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James Monroe Bailey House

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c. 1895. 302 N. Chestnut St.

Little is known about this fanciful Queen Anne house’s construction, and an architectural pattern book probably provided inspiration for its design. Perfectly suited to its corner site, the two-story frame building has two perpendicular gabled wings linked by a two-story angled verandah, which is surmounted by an octagonal cupola. The turned porch supports, grouped in triplets, along with curved brackets, lacy spindlework brackets, and balustrades, and the delicacy of the cupola create a surprising airiness for such a large structure. The most interesting interior feature is a circular stairway rising from the front hall. The major exterior alteration occurred in 1973 when the original one-story rear wing was replaced with a two-story addition. The Bailey House and its original outbuildings, including stables, chicken coops, a well house, and a smokehouse, and ornamental and vegetable gardens, once occupied an entire city block. James Monroe Bailey, a Georgia native who moved to Bradley County in 1860, was serving in the Confederate Fifth Arkansas Regiment when he was wounded and taken prisoner, ironically, in Georgia. In a change of postwar fortune, he returned to Warren and became a successful entrepreneur, operating a drugstore on the south side of the courthouse square that was within walking distance of his picturesque dwelling.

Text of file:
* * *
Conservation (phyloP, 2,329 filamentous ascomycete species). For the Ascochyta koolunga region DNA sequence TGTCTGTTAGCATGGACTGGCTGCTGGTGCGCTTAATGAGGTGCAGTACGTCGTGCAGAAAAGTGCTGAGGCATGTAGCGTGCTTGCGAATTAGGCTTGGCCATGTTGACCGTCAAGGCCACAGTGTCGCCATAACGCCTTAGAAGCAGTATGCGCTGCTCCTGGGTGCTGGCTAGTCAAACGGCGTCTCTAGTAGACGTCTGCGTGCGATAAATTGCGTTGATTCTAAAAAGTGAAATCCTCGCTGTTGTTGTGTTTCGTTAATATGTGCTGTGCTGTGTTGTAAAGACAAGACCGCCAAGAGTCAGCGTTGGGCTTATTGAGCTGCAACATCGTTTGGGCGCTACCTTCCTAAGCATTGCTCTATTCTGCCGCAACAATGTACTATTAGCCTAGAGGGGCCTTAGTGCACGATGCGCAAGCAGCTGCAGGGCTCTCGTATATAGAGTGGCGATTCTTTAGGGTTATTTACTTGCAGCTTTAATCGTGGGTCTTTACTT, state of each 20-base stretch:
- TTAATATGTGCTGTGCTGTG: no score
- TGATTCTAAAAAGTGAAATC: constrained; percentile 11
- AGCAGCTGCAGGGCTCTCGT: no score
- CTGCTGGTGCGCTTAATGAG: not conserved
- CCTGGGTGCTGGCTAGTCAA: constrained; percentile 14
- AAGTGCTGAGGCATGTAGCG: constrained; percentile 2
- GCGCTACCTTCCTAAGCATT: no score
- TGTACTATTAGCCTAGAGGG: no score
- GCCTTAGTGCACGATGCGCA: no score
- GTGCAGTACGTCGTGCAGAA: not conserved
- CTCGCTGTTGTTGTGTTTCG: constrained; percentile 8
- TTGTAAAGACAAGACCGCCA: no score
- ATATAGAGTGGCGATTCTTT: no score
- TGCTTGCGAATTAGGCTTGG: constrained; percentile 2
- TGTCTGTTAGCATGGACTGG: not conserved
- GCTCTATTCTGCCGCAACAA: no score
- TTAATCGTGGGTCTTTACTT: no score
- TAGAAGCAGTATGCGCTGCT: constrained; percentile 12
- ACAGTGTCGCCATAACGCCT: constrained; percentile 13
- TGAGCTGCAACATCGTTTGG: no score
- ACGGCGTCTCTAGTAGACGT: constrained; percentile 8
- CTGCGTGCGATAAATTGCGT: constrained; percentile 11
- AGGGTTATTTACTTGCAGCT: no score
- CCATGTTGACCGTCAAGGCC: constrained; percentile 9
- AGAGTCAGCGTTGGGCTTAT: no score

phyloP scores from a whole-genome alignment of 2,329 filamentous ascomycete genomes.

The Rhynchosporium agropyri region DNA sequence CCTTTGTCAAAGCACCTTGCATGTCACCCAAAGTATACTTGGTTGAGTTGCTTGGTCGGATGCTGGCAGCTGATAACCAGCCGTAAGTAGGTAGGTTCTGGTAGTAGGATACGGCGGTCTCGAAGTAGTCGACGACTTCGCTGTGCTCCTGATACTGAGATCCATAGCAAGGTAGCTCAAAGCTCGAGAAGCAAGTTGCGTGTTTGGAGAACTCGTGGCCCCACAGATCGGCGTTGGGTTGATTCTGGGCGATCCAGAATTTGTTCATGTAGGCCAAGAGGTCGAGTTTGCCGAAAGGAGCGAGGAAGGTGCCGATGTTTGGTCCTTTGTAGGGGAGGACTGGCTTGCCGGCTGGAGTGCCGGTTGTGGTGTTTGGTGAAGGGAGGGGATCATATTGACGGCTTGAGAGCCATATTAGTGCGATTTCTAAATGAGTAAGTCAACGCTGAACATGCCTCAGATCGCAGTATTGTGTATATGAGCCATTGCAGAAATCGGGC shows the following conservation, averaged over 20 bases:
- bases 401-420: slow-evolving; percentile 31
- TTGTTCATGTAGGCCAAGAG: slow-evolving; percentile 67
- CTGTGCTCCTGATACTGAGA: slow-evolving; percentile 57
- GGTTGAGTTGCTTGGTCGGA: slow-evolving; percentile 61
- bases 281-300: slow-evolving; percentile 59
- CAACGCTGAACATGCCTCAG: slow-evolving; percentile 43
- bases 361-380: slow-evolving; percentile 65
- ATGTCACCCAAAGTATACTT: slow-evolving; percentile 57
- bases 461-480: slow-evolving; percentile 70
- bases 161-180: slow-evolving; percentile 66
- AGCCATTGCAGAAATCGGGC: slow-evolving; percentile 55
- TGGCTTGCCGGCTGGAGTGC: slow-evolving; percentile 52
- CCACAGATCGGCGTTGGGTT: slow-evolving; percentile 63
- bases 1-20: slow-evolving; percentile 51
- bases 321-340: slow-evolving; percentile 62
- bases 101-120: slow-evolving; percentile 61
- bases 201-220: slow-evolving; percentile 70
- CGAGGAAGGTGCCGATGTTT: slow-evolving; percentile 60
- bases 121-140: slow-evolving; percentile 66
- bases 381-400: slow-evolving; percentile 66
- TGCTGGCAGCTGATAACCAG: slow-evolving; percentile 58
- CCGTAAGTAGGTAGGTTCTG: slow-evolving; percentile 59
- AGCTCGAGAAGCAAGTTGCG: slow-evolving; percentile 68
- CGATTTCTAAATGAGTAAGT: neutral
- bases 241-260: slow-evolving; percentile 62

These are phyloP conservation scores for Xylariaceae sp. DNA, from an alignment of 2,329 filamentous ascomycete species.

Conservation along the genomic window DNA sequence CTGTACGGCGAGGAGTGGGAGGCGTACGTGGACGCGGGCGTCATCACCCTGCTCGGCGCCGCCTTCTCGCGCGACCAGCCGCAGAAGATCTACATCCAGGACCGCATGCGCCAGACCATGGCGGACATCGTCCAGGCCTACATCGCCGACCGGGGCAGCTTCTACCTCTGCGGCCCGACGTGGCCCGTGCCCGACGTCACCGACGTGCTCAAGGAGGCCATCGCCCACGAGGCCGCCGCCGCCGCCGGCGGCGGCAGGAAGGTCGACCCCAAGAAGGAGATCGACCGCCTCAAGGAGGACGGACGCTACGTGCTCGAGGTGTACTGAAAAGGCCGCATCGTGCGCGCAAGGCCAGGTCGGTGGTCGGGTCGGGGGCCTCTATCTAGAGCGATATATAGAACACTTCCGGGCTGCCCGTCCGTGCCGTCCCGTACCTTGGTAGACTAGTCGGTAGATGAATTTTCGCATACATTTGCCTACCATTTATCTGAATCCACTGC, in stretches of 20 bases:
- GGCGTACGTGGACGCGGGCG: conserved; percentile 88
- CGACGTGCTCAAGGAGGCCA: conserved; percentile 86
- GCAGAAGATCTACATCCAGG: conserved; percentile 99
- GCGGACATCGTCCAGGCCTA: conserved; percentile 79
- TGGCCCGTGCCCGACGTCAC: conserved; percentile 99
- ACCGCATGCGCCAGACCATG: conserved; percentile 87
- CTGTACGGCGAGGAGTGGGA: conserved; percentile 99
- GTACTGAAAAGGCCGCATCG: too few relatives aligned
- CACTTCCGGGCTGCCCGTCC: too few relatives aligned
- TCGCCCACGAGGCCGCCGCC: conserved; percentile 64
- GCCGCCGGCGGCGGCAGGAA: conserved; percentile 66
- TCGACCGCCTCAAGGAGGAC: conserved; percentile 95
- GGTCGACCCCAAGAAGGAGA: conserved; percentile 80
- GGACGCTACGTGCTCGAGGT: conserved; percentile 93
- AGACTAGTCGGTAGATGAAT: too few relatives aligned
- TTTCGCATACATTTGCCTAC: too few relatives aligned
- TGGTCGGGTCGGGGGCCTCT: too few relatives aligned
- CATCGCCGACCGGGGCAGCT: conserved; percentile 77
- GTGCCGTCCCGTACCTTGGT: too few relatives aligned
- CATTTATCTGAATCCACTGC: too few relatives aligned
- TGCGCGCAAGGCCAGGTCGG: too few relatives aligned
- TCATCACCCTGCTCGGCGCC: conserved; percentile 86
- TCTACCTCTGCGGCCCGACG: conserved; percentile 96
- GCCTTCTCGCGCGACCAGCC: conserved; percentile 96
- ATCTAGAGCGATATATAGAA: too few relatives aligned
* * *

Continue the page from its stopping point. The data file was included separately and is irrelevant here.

Writing Credits

Author: 
Cyrus A. Sutherland with Gregory Herman, Claudia Shannon, Jean Sizemore Jeannie M. Whayne and Contributors
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Citation

Cyrus A. Sutherland with Gregory Herman, Claudia Shannon, Jean Sizemore Jeannie M. Whayne and Contributors, "James Monroe Bailey House", [Warren, Arkansas], SAH Archipedia, eds. Gabrielle Esperdy and Karen Kingsley, Charlottesville: UVaP, 2012—, http://sah-archipedia.org/buildings/AR-01-BR2.

Print Source

Cover: Buildings of Arkansas

Buildings of Arkansas, Cyrus A. Sutherland and contributors. Charlottesville: University of Virginia Press, 2018, 208-208.

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